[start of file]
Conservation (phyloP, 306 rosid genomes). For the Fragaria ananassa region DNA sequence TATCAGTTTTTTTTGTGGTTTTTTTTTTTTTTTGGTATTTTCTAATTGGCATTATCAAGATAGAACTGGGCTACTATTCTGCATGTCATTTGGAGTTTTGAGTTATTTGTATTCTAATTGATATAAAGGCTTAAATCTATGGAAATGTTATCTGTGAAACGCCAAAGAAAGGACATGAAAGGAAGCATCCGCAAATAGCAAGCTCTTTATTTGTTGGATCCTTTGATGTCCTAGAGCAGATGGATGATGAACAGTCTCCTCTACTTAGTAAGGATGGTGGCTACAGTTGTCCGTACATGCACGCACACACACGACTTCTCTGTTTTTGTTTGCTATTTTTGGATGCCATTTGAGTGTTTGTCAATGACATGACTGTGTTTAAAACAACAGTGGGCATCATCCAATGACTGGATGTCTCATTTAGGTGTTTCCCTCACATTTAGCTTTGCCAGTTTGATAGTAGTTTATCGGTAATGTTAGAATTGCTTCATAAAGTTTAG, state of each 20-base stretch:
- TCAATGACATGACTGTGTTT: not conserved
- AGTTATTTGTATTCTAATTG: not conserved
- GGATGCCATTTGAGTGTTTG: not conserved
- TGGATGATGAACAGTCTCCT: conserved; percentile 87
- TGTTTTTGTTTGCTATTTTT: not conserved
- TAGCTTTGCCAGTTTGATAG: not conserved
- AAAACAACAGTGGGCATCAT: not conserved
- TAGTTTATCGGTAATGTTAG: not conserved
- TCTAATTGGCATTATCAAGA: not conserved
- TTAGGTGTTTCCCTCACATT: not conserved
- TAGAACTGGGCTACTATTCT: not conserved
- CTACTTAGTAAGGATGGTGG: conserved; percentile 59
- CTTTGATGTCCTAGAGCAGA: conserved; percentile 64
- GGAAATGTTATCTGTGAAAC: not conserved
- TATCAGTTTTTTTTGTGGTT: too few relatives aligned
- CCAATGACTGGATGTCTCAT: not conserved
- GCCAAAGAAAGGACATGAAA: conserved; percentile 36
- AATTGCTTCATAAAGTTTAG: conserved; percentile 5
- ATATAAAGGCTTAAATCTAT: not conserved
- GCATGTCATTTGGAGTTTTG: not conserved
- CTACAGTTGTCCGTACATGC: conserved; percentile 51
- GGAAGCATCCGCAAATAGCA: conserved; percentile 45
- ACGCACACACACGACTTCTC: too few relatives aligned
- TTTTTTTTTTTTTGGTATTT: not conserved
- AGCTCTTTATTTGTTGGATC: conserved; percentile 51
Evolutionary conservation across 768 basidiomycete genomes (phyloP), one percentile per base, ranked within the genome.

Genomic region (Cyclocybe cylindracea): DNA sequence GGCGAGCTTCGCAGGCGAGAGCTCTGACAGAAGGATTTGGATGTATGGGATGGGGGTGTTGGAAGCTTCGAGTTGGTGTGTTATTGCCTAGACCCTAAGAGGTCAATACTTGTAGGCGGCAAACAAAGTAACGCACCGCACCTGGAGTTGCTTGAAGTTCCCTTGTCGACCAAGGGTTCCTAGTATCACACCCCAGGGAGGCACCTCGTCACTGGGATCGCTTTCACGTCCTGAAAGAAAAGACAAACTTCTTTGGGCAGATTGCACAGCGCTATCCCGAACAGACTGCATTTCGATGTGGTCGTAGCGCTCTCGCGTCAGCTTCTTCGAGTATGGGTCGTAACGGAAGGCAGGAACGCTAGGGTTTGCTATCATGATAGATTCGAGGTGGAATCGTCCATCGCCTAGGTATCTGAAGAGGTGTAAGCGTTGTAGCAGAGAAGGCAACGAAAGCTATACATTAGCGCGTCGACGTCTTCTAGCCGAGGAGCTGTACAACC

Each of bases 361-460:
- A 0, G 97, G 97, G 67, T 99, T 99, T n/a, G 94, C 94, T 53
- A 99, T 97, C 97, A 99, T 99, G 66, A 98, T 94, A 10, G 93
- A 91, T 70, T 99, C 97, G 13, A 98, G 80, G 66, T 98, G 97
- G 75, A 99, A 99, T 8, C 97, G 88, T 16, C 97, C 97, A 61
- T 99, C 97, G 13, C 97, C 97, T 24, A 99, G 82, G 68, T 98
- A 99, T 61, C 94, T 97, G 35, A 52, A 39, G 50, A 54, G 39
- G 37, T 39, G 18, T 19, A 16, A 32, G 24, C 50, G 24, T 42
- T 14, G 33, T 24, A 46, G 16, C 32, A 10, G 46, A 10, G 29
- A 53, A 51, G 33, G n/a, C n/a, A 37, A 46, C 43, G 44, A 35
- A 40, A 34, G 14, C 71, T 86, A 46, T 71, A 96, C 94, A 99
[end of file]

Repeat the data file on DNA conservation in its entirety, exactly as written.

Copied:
Conservation (phyloP, 306 rosid genomes). For the Fragaria ananassa region DNA sequence TATCAGTTTTTTTTGTGGTTTTTTTTTTTTTTTGGTATTTTCTAATTGGCATTATCAAGATAGAACTGGGCTACTATTCTGCATGTCATTTGGAGTTTTGAGTTATTTGTATTCTAATTGATATAAAGGCTTAAATCTATGGAAATGTTATCTGTGAAACGCCAAAGAAAGGACATGAAAGGAAGCATCCGCAAATAGCAAGCTCTTTATTTGTTGGATCCTTTGATGTCCTAGAGCAGATGGATGATGAACAGTCTCCTCTACTTAGTAAGGATGGTGGCTACAGTTGTCCGTACATGCACGCACACACACGACTTCTCTGTTTTTGTTTGCTATTTTTGGATGCCATTTGAGTGTTTGTCAATGACATGACTGTGTTTAAAACAACAGTGGGCATCATCCAATGACTGGATGTCTCATTTAGGTGTTTCCCTCACATTTAGCTTTGCCAGTTTGATAGTAGTTTATCGGTAATGTTAGAATTGCTTCATAAAGTTTAG, state of each 20-base stretch:
- TCAATGACATGACTGTGTTT: not conserved
- AGTTATTTGTATTCTAATTG: not conserved
- GGATGCCATTTGAGTGTTTG: not conserved
- TGGATGATGAACAGTCTCCT: conserved; percentile 87
- TGTTTTTGTTTGCTATTTTT: not conserved
- TAGCTTTGCCAGTTTGATAG: not conserved
- AAAACAACAGTGGGCATCAT: not conserved
- TAGTTTATCGGTAATGTTAG: not conserved
- TCTAATTGGCATTATCAAGA: not conserved
- TTAGGTGTTTCCCTCACATT: not conserved
- TAGAACTGGGCTACTATTCT: not conserved
- CTACTTAGTAAGGATGGTGG: conserved; percentile 59
- CTTTGATGTCCTAGAGCAGA: conserved; percentile 64
- GGAAATGTTATCTGTGAAAC: not conserved
- TATCAGTTTTTTTTGTGGTT: too few relatives aligned
- CCAATGACTGGATGTCTCAT: not conserved
- GCCAAAGAAAGGACATGAAA: conserved; percentile 36
- AATTGCTTCATAAAGTTTAG: conserved; percentile 5
- ATATAAAGGCTTAAATCTAT: not conserved
- GCATGTCATTTGGAGTTTTG: not conserved
- CTACAGTTGTCCGTACATGC: conserved; percentile 51
- GGAAGCATCCGCAAATAGCA: conserved; percentile 45
- ACGCACACACACGACTTCTC: too few relatives aligned
- TTTTTTTTTTTTTGGTATTT: not conserved
- AGCTCTTTATTTGTTGGATC: conserved; percentile 51
Evolutionary conservation across 768 basidiomycete genomes (phyloP), one percentile per base, ranked within the genome.

Genomic region (Cyclocybe cylindracea): DNA sequence GGCGAGCTTCGCAGGCGAGAGCTCTGACAGAAGGATTTGGATGTATGGGATGGGGGTGTTGGAAGCTTCGAGTTGGTGTGTTATTGCCTAGACCCTAAGAGGTCAATACTTGTAGGCGGCAAACAAAGTAACGCACCGCACCTGGAGTTGCTTGAAGTTCCCTTGTCGACCAAGGGTTCCTAGTATCACACCCCAGGGAGGCACCTCGTCACTGGGATCGCTTTCACGTCCTGAAAGAAAAGACAAACTTCTTTGGGCAGATTGCACAGCGCTATCCCGAACAGACTGCATTTCGATGTGGTCGTAGCGCTCTCGCGTCAGCTTCTTCGAGTATGGGTCGTAACGGAAGGCAGGAACGCTAGGGTTTGCTATCATGATAGATTCGAGGTGGAATCGTCCATCGCCTAGGTATCTGAAGAGGTGTAAGCGTTGTAGCAGAGAAGGCAACGAAAGCTATACATTAGCGCGTCGACGTCTTCTAGCCGAGGAGCTGTACAACC

Each of bases 361-460:
- A 0, G 97, G 97, G 67, T 99, T 99, T n/a, G 94, C 94, T 53
- A 99, T 97, C 97, A 99, T 99, G 66, A 98, T 94, A 10, G 93
- A 91, T 70, T 99, C 97, G 13, A 98, G 80, G 66, T 98, G 97
- G 75, A 99, A 99, T 8, C 97, G 88, T 16, C 97, C 97, A 61
- T 99, C 97, G 13, C 97, C 97, T 24, A 99, G 82, G 68, T 98
- A 99, T 61, C 94, T 97, G 35, A 52, A 39, G 50, A 54, G 39
- G 37, T 39, G 18, T 19, A 16, A 32, G 24, C 50, G 24, T 42
- T 14, G 33, T 24, A 46, G 16, C 32, A 10, G 46, A 10, G 29
- A 53, A 51, G 33, G n/a, C n/a, A 37, A 46, C 43, G 44, A 35
- A 40, A 34, G 14, C 71, T 86, A 46, T 71, A 96, C 94, A 99